An asteroid that hissed within 3 million miles of Last week's Earth turned out to be two objects in a binary system .
The automated asteroid land alarm last alert system (A TLAS) on Mauna Loa in Hawaii discovered 2020 BX12 on January 27th. It immediately determined that the asteroid was a potentially more dangerous . This does not mean that it was really life-threatening for Earth only that it is relatively large and one day its orbit will bring it particularly close to Earth. When the scientists then pointed the radar telescope of the Arecibo Observatory onto the rock they discovered that a small companion was circling it.
Just days after being shut down for a month after a [ earthquake in Puerto Rico, Arecibo captured images of 2020 BX12 on February 4-5. The main asteroid has a diameter of at least 165 meters and rotates every 2.8 hours. His companion is 70 meters in diameter and appears to circle the larger rock approximately every 45 to 50 hours (although this could possibly be much faster), according to a post on the Arecibo Planetary Radar Science Group website .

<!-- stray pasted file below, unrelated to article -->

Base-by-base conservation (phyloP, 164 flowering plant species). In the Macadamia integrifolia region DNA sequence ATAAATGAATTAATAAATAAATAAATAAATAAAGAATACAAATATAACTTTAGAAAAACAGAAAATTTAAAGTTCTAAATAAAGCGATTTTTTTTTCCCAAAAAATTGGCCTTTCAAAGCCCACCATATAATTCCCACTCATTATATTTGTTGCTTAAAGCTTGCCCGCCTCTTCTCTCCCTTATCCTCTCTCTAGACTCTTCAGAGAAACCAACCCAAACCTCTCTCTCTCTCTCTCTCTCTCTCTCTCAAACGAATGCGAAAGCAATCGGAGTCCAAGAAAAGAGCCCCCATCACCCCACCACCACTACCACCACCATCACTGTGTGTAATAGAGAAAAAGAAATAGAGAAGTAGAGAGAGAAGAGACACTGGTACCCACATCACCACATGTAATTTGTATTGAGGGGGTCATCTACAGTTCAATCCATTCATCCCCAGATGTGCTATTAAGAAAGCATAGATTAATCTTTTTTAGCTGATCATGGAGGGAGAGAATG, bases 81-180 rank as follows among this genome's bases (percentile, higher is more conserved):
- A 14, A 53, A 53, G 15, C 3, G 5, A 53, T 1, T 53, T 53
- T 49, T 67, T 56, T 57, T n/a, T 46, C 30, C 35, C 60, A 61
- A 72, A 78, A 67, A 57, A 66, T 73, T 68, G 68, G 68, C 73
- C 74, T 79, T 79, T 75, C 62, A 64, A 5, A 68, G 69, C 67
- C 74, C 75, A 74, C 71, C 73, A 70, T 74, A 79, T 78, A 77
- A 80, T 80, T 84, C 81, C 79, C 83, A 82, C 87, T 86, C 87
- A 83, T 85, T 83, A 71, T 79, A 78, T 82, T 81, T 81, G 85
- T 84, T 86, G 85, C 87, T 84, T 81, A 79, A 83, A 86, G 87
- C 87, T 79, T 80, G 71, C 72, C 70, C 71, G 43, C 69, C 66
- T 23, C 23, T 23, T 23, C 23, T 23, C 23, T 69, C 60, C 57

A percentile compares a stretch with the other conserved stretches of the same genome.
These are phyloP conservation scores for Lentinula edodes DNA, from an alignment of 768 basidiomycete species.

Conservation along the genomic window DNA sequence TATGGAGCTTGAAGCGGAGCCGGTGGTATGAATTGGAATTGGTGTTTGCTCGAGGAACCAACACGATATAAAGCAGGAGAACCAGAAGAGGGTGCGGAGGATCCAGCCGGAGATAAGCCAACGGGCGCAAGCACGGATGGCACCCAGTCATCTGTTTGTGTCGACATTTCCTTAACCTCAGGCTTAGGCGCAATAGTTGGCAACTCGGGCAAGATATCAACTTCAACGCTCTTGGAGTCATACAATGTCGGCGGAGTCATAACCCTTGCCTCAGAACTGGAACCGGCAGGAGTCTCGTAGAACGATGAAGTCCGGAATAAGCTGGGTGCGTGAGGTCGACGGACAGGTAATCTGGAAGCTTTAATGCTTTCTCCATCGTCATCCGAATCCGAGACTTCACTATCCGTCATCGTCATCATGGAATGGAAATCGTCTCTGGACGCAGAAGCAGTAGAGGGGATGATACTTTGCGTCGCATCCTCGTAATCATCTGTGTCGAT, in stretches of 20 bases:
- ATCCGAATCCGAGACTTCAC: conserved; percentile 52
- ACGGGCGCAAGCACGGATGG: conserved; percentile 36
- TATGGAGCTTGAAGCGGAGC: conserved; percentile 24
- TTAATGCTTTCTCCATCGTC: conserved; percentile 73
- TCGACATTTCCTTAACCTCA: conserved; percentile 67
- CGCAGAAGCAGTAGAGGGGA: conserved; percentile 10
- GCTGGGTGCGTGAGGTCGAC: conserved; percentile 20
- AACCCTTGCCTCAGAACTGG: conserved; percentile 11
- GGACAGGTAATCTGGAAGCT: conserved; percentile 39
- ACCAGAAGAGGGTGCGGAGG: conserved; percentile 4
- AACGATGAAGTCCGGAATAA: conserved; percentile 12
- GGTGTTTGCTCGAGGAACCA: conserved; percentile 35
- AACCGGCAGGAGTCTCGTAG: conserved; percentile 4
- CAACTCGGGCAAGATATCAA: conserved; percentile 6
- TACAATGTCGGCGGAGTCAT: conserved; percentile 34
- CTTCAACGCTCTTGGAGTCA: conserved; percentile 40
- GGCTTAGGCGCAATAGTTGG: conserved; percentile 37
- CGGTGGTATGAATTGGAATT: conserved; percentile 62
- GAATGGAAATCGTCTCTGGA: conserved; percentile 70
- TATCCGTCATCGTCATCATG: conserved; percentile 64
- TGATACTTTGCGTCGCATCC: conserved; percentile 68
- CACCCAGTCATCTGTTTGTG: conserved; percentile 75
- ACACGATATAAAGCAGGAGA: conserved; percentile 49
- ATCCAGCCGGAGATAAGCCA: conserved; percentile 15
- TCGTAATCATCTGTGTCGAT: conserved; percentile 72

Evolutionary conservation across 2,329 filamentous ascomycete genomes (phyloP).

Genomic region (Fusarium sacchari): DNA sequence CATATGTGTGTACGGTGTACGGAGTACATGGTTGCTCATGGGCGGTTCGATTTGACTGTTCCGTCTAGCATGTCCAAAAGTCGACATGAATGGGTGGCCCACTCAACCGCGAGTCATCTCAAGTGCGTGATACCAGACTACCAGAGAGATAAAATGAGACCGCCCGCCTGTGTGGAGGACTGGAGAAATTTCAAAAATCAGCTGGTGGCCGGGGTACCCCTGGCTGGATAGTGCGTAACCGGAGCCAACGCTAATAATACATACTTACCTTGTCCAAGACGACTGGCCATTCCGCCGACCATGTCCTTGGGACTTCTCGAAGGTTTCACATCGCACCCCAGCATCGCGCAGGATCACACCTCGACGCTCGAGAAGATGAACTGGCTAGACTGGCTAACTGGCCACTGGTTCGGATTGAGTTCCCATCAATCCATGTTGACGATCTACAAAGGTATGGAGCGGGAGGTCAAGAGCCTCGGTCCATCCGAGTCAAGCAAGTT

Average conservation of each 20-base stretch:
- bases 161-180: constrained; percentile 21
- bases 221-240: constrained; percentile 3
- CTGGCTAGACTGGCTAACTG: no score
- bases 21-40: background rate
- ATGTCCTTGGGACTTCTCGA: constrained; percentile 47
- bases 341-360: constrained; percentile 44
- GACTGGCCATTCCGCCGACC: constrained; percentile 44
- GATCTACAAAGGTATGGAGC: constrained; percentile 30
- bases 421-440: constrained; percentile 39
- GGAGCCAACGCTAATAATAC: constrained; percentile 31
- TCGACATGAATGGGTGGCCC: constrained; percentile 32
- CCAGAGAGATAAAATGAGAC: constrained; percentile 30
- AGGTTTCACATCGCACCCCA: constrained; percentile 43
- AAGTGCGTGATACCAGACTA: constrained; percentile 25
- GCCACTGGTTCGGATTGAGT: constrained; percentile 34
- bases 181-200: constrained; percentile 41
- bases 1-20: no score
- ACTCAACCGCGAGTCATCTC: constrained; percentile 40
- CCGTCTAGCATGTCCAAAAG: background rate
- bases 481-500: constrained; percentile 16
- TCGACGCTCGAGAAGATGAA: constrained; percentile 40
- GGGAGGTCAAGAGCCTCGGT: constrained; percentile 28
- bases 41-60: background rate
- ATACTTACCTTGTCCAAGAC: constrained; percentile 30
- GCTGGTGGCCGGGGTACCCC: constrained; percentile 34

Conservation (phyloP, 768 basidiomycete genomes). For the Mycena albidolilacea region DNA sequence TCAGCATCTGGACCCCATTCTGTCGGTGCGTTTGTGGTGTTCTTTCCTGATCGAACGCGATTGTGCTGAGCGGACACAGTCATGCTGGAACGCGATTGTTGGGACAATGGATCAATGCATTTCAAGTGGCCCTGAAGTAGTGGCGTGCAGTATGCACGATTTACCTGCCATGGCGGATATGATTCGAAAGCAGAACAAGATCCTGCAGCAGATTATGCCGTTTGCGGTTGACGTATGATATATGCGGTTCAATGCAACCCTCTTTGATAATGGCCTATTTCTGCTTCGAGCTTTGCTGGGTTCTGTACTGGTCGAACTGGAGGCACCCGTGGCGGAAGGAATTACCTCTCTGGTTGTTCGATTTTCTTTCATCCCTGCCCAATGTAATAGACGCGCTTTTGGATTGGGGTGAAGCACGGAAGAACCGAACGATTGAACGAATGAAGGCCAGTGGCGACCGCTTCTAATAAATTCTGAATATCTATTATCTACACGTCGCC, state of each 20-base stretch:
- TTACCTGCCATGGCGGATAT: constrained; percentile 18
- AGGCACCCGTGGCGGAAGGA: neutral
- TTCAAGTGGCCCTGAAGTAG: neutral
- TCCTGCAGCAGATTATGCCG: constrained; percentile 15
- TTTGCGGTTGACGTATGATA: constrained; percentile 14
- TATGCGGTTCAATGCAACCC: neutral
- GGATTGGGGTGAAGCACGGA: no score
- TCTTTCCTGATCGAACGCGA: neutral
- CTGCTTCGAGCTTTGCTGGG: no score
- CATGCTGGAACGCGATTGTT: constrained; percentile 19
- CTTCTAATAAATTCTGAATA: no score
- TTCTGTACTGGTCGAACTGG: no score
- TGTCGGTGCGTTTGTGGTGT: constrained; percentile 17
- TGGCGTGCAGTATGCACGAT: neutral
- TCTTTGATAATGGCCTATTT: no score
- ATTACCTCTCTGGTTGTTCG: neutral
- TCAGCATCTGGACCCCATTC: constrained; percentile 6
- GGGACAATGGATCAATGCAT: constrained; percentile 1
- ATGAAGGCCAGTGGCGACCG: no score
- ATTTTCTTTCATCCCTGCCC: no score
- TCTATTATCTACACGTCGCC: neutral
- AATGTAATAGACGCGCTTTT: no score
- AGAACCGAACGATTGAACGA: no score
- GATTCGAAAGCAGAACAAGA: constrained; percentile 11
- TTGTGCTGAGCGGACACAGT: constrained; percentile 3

Arecibo is a radio telescope, but uses radar to detect asteroids, radiate microwave and radio waves at targets, and generate images from the reflected light. Asteroids spin and cause Doppler shifts to the radar signal. The images (above) of 2020 BX12 show the smaller asteroid as lighter because it rotates more slowly . Further information on asteroids with radar imaging can be found here .
Binary asteroids are not that rare ; An estimate found that up to 16 percent of asteroids that are larger than 200 meters could have a companion. But it is an exciting find, especially for an asteroid that will now live on the NASA Near Earth Object Center database .